Keratin blow dries differ everywhere. While some treatments only last for a few weeks, many take months to grow out, with some people reporting that certain formulas have the ability to change the nature of their hair completely.
The latter is true for me, but since giving up the smoothing treatments, I've been in limbo when it comes to styling my hair. There are days when I wholeheartedly embrace my frizz, flyaways and waves (well, what's left of them) and others when I want to channel the poker-straight, glass hair trend that's all over Instagram. In other words, I just don't want to commit fully anymore.
One thing I do miss, though, is how my hair feels after a hefty dose of keratin: healthier, softer and a hell of a lot stronger thanks to its ability to repair and reinforce rough, split and fragile strands. So when US haircare brand Virtue landed on my desk, claiming to provide hair with a keratin hit minus the wasted hours and dedication, I was pretty intrigued. Even more interesting? The brand's unique keratin, Alpha Keratin 60ku™, which is the mainstay ingredient in each product, is derived from ethically sourced human hair.
"Virtue’s exclusive technology is a truly unique protein for haircare," Adir Abergel, hairstylist and Virtue's creative director, told R29. His clients include the likes of Emma Watson, Emma Roberts and Jessica Biel. "Other forms of 'keratin' currently on the market are derived from animal products such as feathers and sheep’s wool and are harshly broken down, leaving little more than amino acid fragments," he continued. "This protein is extracted from ethically sourced human hair and maintains its natural structure, making it highly functional and effective. In all my years in the industry, I’ve never seen anything like it."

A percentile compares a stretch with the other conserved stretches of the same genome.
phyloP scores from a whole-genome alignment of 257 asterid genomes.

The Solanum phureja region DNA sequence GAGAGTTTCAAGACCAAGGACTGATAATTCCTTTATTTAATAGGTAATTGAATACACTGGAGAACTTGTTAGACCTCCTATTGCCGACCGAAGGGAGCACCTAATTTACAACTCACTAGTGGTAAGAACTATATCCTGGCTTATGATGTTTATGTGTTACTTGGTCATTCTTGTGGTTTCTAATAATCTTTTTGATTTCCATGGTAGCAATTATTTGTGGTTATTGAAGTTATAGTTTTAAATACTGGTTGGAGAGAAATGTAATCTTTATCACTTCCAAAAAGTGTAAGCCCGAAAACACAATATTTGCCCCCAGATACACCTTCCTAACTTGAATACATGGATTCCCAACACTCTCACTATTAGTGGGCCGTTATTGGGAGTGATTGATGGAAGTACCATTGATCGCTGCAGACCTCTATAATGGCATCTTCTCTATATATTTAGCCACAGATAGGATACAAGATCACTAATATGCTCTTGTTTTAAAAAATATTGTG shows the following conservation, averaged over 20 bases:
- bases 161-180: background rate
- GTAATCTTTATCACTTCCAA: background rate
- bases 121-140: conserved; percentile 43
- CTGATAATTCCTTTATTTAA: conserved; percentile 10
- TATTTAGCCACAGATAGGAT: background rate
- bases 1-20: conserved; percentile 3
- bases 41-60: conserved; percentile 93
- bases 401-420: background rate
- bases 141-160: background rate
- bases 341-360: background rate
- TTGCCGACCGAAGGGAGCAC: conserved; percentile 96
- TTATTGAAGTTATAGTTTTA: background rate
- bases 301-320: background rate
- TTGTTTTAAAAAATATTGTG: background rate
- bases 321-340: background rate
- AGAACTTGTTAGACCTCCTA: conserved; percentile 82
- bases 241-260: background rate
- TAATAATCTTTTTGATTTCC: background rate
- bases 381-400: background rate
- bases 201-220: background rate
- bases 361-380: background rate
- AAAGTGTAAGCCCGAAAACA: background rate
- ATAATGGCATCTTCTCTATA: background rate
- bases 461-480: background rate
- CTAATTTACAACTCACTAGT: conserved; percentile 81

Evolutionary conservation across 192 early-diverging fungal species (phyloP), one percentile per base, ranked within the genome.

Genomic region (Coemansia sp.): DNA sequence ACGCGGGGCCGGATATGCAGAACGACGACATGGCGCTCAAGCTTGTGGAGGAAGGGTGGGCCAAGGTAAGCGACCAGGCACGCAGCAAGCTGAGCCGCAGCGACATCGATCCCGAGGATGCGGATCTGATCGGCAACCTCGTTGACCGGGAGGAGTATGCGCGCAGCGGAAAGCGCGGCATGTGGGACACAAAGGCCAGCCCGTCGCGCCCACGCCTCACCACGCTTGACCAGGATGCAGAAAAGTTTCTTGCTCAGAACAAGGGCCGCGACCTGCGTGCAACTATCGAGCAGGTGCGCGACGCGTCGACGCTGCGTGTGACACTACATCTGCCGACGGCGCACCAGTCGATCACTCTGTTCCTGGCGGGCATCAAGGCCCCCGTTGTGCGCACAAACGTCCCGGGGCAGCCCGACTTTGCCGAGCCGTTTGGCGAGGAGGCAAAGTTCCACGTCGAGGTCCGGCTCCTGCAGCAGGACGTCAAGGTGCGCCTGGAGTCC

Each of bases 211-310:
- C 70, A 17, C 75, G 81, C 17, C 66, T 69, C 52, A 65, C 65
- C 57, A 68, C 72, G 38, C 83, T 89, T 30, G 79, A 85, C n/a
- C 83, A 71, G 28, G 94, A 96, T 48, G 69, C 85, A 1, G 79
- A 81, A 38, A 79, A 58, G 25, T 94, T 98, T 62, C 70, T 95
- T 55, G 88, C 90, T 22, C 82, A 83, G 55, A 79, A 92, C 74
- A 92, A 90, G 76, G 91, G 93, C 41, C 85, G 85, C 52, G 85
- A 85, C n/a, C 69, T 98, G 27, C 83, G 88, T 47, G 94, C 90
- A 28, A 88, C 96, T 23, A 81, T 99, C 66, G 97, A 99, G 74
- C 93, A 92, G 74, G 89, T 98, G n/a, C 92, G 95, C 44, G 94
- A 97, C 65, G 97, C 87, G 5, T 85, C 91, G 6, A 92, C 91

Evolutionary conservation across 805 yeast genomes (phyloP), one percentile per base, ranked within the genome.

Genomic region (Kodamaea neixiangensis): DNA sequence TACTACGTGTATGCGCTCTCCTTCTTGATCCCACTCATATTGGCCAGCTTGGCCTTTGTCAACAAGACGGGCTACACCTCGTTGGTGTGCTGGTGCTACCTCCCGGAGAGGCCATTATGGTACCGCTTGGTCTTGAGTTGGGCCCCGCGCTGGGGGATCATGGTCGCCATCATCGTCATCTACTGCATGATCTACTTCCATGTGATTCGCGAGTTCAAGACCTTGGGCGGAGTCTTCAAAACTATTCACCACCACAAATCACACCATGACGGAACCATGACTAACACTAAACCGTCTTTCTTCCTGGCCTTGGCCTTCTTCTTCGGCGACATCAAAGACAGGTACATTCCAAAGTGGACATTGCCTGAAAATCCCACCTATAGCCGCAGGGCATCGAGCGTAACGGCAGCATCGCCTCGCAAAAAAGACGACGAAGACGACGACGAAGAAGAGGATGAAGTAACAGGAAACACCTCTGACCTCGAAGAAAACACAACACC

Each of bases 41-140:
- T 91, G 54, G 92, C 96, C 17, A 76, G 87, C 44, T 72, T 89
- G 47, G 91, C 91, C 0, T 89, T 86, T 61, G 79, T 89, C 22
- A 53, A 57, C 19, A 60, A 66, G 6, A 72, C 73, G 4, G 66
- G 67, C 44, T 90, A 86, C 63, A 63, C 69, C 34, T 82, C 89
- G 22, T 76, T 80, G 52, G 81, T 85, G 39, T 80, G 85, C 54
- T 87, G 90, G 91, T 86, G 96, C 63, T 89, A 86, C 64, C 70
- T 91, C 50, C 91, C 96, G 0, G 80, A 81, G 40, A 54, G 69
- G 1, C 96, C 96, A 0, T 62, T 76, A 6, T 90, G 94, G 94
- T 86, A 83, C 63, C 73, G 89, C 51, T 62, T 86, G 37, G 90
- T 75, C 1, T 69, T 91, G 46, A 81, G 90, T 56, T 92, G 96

Like most bestselling US brands new to the UK, the 14-strong product line has been snapped up by Cult Beauty and consists of shampoo, conditioner, masks, serums and other styling products. The only thing is, most hairstylists would argue that keratin is only effective when hair is subjected to heat and other substances which have the power to deliver it into the hair shaft. So how do these particular products work?
According to the brand, Alpha Keratin 60ku™ is virtually identical to keratin in its native form. It is therefore "accepted by the hair as a natural extension of itself" and is clinically shown to restore the structural integrity. "Other forms of keratin need glues or polymers or some other process to bind to the hair shaft, but Alpha Keratin 60ku™ is a whole, fully functional human keratin protein that is recognised by the hair as its own," added Abergel. "Independent third-party testing has shown that it is able to locate the damaged spots on the hair and adhere to them naturally, repairing those spots to give you your healthiest, most beautiful hair possible. It’s like a GPS system for damage, going only where it is needed," – and the best part is that it's compatible with all hair types. "It doesn't discriminate or 'see' hair by texture or ethnicity. It just sees hair – specifically damaged hair – and goes where it’s needed to rebuild," said Abergel.
I went away armed with the Smooth Shampoo, £34, and Smooth Conditioner, £36, sceptical that one quick wash would tame my frizzy bits and make my thick hair feel like silk, but I needn't have been. The shampoo is rich but lathers up a treat, while the conditioner is more like a buttery mask and instantly feels like it's doing your hair some good. Unlike in-salon treatments, this type of keratin is undetectable on hair. There isn't a strange smell nor a heavy, greasy feel or dreaded itchiness. After a month of consistent use (I wash my hair one to two times a week), I can safely say that my lengths have probably never felt softer, stronger or looked healthier, despite the amount of heated tool abuse I often subject them to. And although the price points are higher than your usual shampoo and conditioner duo, in comparison to keratin treatments, which can cost anything up to £250, it's a good deal.